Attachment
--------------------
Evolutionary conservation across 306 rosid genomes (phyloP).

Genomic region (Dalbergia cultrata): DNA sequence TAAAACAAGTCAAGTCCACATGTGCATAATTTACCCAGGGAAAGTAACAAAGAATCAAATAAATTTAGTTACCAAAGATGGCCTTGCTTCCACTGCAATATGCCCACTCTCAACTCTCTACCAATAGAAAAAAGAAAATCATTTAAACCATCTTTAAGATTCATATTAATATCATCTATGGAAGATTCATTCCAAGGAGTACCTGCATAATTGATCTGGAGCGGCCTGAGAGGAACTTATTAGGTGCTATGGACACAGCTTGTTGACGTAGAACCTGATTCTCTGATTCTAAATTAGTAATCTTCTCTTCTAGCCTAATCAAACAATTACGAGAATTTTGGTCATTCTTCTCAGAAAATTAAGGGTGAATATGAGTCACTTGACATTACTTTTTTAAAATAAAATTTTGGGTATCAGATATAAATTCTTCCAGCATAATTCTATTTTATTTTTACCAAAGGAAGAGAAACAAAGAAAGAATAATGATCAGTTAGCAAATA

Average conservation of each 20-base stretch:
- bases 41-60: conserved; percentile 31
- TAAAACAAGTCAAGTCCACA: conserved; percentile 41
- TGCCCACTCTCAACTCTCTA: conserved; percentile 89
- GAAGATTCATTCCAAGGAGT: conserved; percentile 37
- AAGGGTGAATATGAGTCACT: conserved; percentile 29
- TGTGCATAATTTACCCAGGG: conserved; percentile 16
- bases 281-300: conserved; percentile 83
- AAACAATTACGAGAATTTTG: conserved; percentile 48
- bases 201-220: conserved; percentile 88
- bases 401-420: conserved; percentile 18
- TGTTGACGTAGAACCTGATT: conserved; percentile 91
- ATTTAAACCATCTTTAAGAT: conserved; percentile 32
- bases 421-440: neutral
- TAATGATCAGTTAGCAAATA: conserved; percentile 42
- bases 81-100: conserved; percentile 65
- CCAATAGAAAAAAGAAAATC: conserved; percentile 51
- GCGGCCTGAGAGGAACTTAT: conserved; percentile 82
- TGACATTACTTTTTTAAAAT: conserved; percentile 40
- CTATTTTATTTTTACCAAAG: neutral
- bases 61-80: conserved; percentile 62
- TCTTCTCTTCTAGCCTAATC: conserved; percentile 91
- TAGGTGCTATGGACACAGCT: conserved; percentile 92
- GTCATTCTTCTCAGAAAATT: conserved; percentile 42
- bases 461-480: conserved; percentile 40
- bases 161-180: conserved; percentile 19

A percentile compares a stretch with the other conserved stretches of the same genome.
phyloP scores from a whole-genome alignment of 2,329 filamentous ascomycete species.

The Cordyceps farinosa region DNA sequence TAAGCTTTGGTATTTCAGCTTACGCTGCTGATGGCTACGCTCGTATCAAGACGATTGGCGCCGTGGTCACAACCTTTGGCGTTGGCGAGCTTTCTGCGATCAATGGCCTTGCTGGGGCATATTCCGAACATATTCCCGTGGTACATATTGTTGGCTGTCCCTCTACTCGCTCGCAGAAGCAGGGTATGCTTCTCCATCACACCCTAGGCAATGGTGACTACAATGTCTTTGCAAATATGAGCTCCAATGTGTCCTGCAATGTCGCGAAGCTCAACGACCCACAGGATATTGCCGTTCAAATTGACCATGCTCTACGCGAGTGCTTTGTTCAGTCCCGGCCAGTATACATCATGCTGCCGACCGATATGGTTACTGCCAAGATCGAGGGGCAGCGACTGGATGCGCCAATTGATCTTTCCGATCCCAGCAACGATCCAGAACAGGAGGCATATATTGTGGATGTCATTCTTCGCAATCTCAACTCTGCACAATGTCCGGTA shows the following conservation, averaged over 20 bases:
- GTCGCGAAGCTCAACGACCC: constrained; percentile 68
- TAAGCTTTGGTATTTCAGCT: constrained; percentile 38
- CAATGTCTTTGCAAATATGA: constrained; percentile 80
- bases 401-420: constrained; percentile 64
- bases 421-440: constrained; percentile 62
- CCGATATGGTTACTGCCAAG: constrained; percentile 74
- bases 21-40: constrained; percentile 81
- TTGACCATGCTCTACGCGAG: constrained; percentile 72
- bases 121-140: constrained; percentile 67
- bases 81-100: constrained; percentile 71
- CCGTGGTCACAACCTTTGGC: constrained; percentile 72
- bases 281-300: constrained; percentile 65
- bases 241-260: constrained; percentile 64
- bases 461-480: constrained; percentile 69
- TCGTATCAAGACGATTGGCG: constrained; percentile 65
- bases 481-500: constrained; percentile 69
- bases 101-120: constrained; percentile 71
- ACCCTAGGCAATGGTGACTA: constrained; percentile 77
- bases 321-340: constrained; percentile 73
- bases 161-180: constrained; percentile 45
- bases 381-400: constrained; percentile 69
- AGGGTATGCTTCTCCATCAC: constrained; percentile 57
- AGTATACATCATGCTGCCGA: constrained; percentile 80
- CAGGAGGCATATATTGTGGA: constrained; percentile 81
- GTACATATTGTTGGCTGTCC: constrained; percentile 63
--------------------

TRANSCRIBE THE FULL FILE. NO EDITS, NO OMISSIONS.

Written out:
Evolutionary conservation across 306 rosid genomes (phyloP).

Genomic region (Dalbergia cultrata): DNA sequence TAAAACAAGTCAAGTCCACATGTGCATAATTTACCCAGGGAAAGTAACAAAGAATCAAATAAATTTAGTTACCAAAGATGGCCTTGCTTCCACTGCAATATGCCCACTCTCAACTCTCTACCAATAGAAAAAAGAAAATCATTTAAACCATCTTTAAGATTCATATTAATATCATCTATGGAAGATTCATTCCAAGGAGTACCTGCATAATTGATCTGGAGCGGCCTGAGAGGAACTTATTAGGTGCTATGGACACAGCTTGTTGACGTAGAACCTGATTCTCTGATTCTAAATTAGTAATCTTCTCTTCTAGCCTAATCAAACAATTACGAGAATTTTGGTCATTCTTCTCAGAAAATTAAGGGTGAATATGAGTCACTTGACATTACTTTTTTAAAATAAAATTTTGGGTATCAGATATAAATTCTTCCAGCATAATTCTATTTTATTTTTACCAAAGGAAGAGAAACAAAGAAAGAATAATGATCAGTTAGCAAATA

Average conservation of each 20-base stretch:
- bases 41-60: conserved; percentile 31
- TAAAACAAGTCAAGTCCACA: conserved; percentile 41
- TGCCCACTCTCAACTCTCTA: conserved; percentile 89
- GAAGATTCATTCCAAGGAGT: conserved; percentile 37
- AAGGGTGAATATGAGTCACT: conserved; percentile 29
- TGTGCATAATTTACCCAGGG: conserved; percentile 16
- bases 281-300: conserved; percentile 83
- AAACAATTACGAGAATTTTG: conserved; percentile 48
- bases 201-220: conserved; percentile 88
- bases 401-420: conserved; percentile 18
- TGTTGACGTAGAACCTGATT: conserved; percentile 91
- ATTTAAACCATCTTTAAGAT: conserved; percentile 32
- bases 421-440: neutral
- TAATGATCAGTTAGCAAATA: conserved; percentile 42
- bases 81-100: conserved; percentile 65
- CCAATAGAAAAAAGAAAATC: conserved; percentile 51
- GCGGCCTGAGAGGAACTTAT: conserved; percentile 82
- TGACATTACTTTTTTAAAAT: conserved; percentile 40
- CTATTTTATTTTTACCAAAG: neutral
- bases 61-80: conserved; percentile 62
- TCTTCTCTTCTAGCCTAATC: conserved; percentile 91
- TAGGTGCTATGGACACAGCT: conserved; percentile 92
- GTCATTCTTCTCAGAAAATT: conserved; percentile 42
- bases 461-480: conserved; percentile 40
- bases 161-180: conserved; percentile 19

A percentile compares a stretch with the other conserved stretches of the same genome.
phyloP scores from a whole-genome alignment of 2,329 filamentous ascomycete species.

The Cordyceps farinosa region DNA sequence TAAGCTTTGGTATTTCAGCTTACGCTGCTGATGGCTACGCTCGTATCAAGACGATTGGCGCCGTGGTCACAACCTTTGGCGTTGGCGAGCTTTCTGCGATCAATGGCCTTGCTGGGGCATATTCCGAACATATTCCCGTGGTACATATTGTTGGCTGTCCCTCTACTCGCTCGCAGAAGCAGGGTATGCTTCTCCATCACACCCTAGGCAATGGTGACTACAATGTCTTTGCAAATATGAGCTCCAATGTGTCCTGCAATGTCGCGAAGCTCAACGACCCACAGGATATTGCCGTTCAAATTGACCATGCTCTACGCGAGTGCTTTGTTCAGTCCCGGCCAGTATACATCATGCTGCCGACCGATATGGTTACTGCCAAGATCGAGGGGCAGCGACTGGATGCGCCAATTGATCTTTCCGATCCCAGCAACGATCCAGAACAGGAGGCATATATTGTGGATGTCATTCTTCGCAATCTCAACTCTGCACAATGTCCGGTA shows the following conservation, averaged over 20 bases:
- GTCGCGAAGCTCAACGACCC: constrained; percentile 68
- TAAGCTTTGGTATTTCAGCT: constrained; percentile 38
- CAATGTCTTTGCAAATATGA: constrained; percentile 80
- bases 401-420: constrained; percentile 64
- bases 421-440: constrained; percentile 62
- CCGATATGGTTACTGCCAAG: constrained; percentile 74
- bases 21-40: constrained; percentile 81
- TTGACCATGCTCTACGCGAG: constrained; percentile 72
- bases 121-140: constrained; percentile 67
- bases 81-100: constrained; percentile 71
- CCGTGGTCACAACCTTTGGC: constrained; percentile 72
- bases 281-300: constrained; percentile 65
- bases 241-260: constrained; percentile 64
- bases 461-480: constrained; percentile 69
- TCGTATCAAGACGATTGGCG: constrained; percentile 65
- bases 481-500: constrained; percentile 69
- bases 101-120: constrained; percentile 71
- ACCCTAGGCAATGGTGACTA: constrained; percentile 77
- bases 321-340: constrained; percentile 73
- bases 161-180: constrained; percentile 45
- bases 381-400: constrained; percentile 69
- AGGGTATGCTTCTCCATCAC: constrained; percentile 57
- AGTATACATCATGCTGCCGA: constrained; percentile 80
- CAGGAGGCATATATTGTGGA: constrained; percentile 81
- GTACATATTGTTGGCTGTCC: constrained; percentile 63